Tuesday, July 21, 2015

Foraging Life

At the end of my last post, I spoke about how I tend to be better at foraging than farming. Walking through a nursery today, I couldn't help but feel I was cheating if I didn't grow plants from seed. At the nursery, one can buy plants pre-grown, in a hardy state which, in my case, would make them more difficult to (unintentionally) kill off. Once you get them home and re-pot them, as the old saying goes, you just add water. While you may need to re-re-pot as time goes on, the process is quite easy.

In gardening, growing plants from seed takes a bit more concentration. Spacing the seeds in appropriate soil, watering them and keeping them at a constant temperature has proven difficult for me over the past few years. I suppose the responsibility of "bringing up plants" gives me anxiety and in turn, seedlings seem to wither and die under my over-watchful eye (which is probably why I'm waiting to have kids). Foraging, however, seems to yield little concern on my part ("The plants are already there. Why not take them?" I think.) And as I begin to find that plants can have positive effects on high levels of anxiety, I've tried to mix both foraging and caring for potted plants into my daily routine.

All my plants will tell you, I'm a lukewarm babysitter.

Recently, Into the Gloss released an article entitled Fill Your Bathroom With Plants. Noting that, "plants have been shown to boost moods, increase creativity, filter indoor air toxins, and produce oxygen," the article suggested several plants that would grow well areas with high moisture and low light (read: bathrooms in New York City). I agreed with the notion of using plants to enhance the "spa like" ambiance of a bathroom (see Happy Hour) but not wanting to purchase pre-grown plants, I thought about simply foraging for small bouquets in the great outdoors... or in my backyard.

Through some simple study and classes at Flower Power in the East Village, I've been able to identify some wild, edible plants which seem indigenous to my immediate surroundings. Mulberries, clovers and yarrow are just a few of the plants which can be found in a New England yard or city sidewalk for that matter and can be washed and eaten or made into teas, tinctures or vinegars. Noting my above predicament, such plants can also be gathered and made into a small bouquet for the bathroom or any other small space in your home.

"Foraged" and potted plants, side by side.
So, below is a list of some "foragable", edible plants which can be found locally in the New England area and can second as a visually intriguing bouquet in any room of the house. Enjoy!
Red Clover: Red clovers are the pink, "puffy" flowers often found in a meadow or field. When I was young, I remember looking up to an older girl who was able to make flower chains with them. In terms of "edible-ness" and nutrition, red clovers essentially have flower tops which can be pulled from the plant and consumed. I often like to pull out the flowers and let them steep in white wine to add less guilt to my lunchtime beverage (in the summer). Historically, red clovers have been used to help remedy indigestion, or symptoms of PMS or menopause. It has also been used to reduce one's cough, asthma and bronchitis, according to WebMD. As somewhat of a defacto vegetarian, I also learned that the flowers of red clovers were a good source of protein even though I haven't been able to confirm this through other sources.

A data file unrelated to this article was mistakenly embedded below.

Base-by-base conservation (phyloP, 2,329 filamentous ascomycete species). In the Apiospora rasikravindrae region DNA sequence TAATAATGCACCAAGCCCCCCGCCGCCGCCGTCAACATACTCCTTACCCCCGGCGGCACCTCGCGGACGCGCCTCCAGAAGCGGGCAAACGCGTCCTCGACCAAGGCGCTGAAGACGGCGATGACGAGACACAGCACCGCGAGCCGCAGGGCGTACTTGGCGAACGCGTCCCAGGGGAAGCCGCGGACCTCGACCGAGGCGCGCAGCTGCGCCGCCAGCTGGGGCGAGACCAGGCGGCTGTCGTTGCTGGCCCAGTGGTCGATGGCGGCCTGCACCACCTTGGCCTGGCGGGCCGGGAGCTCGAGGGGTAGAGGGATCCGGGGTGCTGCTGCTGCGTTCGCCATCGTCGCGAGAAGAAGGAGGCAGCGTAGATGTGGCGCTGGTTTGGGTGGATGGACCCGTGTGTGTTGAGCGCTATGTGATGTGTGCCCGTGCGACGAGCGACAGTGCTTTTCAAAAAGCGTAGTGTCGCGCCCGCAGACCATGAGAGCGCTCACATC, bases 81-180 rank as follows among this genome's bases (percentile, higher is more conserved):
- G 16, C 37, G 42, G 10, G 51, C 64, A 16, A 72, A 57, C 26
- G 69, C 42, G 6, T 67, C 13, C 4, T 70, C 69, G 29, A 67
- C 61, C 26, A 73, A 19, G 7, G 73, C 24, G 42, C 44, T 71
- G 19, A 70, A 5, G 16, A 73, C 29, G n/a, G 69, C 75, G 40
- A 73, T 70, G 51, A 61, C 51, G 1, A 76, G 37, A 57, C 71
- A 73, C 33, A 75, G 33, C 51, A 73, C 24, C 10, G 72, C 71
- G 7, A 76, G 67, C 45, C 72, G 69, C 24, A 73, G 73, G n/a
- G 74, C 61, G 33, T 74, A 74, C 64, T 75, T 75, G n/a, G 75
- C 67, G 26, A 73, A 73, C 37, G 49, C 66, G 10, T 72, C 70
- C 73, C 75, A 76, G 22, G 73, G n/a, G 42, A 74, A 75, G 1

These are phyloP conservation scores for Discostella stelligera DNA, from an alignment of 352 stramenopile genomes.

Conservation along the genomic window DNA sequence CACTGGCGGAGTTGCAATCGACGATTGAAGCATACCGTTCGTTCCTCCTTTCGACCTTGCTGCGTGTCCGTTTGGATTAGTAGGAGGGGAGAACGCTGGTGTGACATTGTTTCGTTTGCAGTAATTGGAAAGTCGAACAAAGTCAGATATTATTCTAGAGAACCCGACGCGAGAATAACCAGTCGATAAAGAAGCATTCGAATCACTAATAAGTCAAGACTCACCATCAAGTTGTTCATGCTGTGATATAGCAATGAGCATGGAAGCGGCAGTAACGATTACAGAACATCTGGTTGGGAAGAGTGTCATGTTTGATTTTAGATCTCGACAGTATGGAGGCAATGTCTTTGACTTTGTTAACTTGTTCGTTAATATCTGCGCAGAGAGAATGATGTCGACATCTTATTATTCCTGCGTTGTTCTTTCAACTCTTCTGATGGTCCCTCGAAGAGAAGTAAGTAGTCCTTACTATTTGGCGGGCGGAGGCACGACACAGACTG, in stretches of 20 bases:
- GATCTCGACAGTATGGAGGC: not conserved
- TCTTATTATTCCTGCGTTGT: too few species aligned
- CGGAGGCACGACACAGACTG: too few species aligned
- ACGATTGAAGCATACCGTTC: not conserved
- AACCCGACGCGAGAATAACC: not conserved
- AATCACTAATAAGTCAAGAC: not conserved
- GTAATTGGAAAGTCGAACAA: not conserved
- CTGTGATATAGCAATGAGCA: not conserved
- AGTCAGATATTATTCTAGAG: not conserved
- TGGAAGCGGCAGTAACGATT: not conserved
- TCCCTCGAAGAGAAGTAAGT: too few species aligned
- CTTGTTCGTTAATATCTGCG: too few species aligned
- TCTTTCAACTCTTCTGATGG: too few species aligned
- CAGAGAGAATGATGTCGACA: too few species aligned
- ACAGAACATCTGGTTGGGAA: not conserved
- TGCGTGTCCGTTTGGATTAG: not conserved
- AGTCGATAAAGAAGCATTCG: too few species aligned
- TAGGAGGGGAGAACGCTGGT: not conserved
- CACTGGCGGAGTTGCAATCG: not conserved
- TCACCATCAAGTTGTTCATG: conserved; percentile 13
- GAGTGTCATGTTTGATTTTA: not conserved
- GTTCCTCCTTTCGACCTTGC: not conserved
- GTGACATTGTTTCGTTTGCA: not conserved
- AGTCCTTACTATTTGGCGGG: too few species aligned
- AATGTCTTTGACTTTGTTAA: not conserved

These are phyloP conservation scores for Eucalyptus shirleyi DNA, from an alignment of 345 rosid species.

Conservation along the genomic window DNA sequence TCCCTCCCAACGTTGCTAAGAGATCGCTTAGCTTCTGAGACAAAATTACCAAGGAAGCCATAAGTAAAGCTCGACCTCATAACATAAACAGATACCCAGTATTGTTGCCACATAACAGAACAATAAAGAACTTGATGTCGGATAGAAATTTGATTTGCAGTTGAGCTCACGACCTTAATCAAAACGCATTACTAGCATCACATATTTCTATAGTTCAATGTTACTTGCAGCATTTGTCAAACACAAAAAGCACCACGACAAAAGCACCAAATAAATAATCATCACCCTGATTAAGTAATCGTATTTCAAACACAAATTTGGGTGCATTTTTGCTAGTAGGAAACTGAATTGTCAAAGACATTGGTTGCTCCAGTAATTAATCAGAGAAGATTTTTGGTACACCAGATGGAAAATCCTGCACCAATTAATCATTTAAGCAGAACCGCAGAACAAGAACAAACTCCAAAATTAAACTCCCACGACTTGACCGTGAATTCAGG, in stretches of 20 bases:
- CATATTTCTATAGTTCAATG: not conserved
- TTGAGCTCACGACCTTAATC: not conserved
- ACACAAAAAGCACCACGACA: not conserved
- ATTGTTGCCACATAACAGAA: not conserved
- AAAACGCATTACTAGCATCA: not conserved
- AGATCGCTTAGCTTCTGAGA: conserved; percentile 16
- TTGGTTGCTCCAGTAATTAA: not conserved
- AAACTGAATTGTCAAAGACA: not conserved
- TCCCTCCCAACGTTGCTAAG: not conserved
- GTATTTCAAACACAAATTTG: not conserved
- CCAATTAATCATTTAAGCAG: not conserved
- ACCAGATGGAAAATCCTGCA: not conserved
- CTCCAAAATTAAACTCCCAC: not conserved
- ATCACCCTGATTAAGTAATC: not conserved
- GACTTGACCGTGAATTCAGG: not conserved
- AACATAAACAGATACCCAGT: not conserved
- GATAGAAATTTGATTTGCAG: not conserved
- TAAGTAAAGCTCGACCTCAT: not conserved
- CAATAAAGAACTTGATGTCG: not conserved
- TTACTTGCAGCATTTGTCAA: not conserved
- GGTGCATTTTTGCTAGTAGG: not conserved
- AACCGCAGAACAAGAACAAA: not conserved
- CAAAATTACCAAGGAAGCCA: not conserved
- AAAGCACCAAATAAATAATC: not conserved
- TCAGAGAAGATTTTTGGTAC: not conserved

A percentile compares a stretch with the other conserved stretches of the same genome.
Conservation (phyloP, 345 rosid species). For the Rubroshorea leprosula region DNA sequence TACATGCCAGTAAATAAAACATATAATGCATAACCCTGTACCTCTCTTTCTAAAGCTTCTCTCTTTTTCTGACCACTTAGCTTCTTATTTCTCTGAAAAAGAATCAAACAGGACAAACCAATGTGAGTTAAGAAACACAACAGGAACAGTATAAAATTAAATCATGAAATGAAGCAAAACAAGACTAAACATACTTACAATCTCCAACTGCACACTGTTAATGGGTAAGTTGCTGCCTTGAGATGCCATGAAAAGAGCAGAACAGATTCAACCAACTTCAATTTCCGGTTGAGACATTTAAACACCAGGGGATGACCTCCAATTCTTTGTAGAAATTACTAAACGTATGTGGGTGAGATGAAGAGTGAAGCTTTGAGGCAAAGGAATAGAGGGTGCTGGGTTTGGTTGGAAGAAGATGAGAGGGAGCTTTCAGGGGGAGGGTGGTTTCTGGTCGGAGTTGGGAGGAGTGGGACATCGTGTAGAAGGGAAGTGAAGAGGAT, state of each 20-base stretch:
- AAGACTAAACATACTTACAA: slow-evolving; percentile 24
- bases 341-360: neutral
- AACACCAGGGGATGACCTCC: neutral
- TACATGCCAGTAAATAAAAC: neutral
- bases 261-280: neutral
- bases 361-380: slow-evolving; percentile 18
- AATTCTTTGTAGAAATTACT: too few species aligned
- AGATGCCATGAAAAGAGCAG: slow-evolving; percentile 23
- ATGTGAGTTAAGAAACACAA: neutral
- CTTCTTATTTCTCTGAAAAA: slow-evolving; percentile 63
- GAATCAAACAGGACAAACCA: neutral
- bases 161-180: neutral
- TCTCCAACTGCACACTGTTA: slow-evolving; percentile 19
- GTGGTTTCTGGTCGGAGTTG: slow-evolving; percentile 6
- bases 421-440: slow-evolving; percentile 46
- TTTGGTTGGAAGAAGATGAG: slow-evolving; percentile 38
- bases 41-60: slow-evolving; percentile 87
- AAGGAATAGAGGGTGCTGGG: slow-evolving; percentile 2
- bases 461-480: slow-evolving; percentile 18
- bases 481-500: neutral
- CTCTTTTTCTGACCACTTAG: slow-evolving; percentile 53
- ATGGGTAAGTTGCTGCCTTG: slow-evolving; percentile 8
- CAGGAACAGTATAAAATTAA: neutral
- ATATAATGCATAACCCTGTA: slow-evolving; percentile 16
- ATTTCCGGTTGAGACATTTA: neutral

Yarrow: Mythology (and Wikipedia) tells us that the Greek warrior Achilles had his soldiers use yarrow as a means to staunch blood wounds, thereby giving it the Latin name: Achillea millefolium. The "millefolium" in the above name translates to "thousand leaves" and, indeed, the leaves of the yarrow plant are many and tiny. This is one way in which I'm able to differentiate it from lookalikes such as water hemlock (which is toxic) and Queen Anne's Lace. Visually, in addition to having "a thousand leaves", yarrow plants also have light-yellow flowers which seem to grow out in concentric circles with many flowers forming one bunch and with said bunches forming the entire head of the plant. Like red clovers, yarrow is primarily used to make medicine. Native Americans used to chew the root in order to induce sweating as yarrow can be helpful in breaking a fever. Yarrow can also be placed in the bath or in tea to aid with cramps or intestinal issues respectively. 
Any long stemmed plant: If your goal is to simply have plants in your house, they obviously don't all have to be edible. Simply cutting the stem with its attached leaves off a plant in your yard can add a sophisticated addition to any area of your house. Plus, it's easy and free! 
So, if you're worried about your green thumb (or lack thereof) foraging plants from your surroundings is a low maintenance way to enjoy their benefits without the consistent upkeep. Plus, when new plants are needed, simply compost the old ones and continue the cycle of life. Hippie life.
If you do have a black thumb and don't want to forage, succulents are an equally low-maintenance option to go with.

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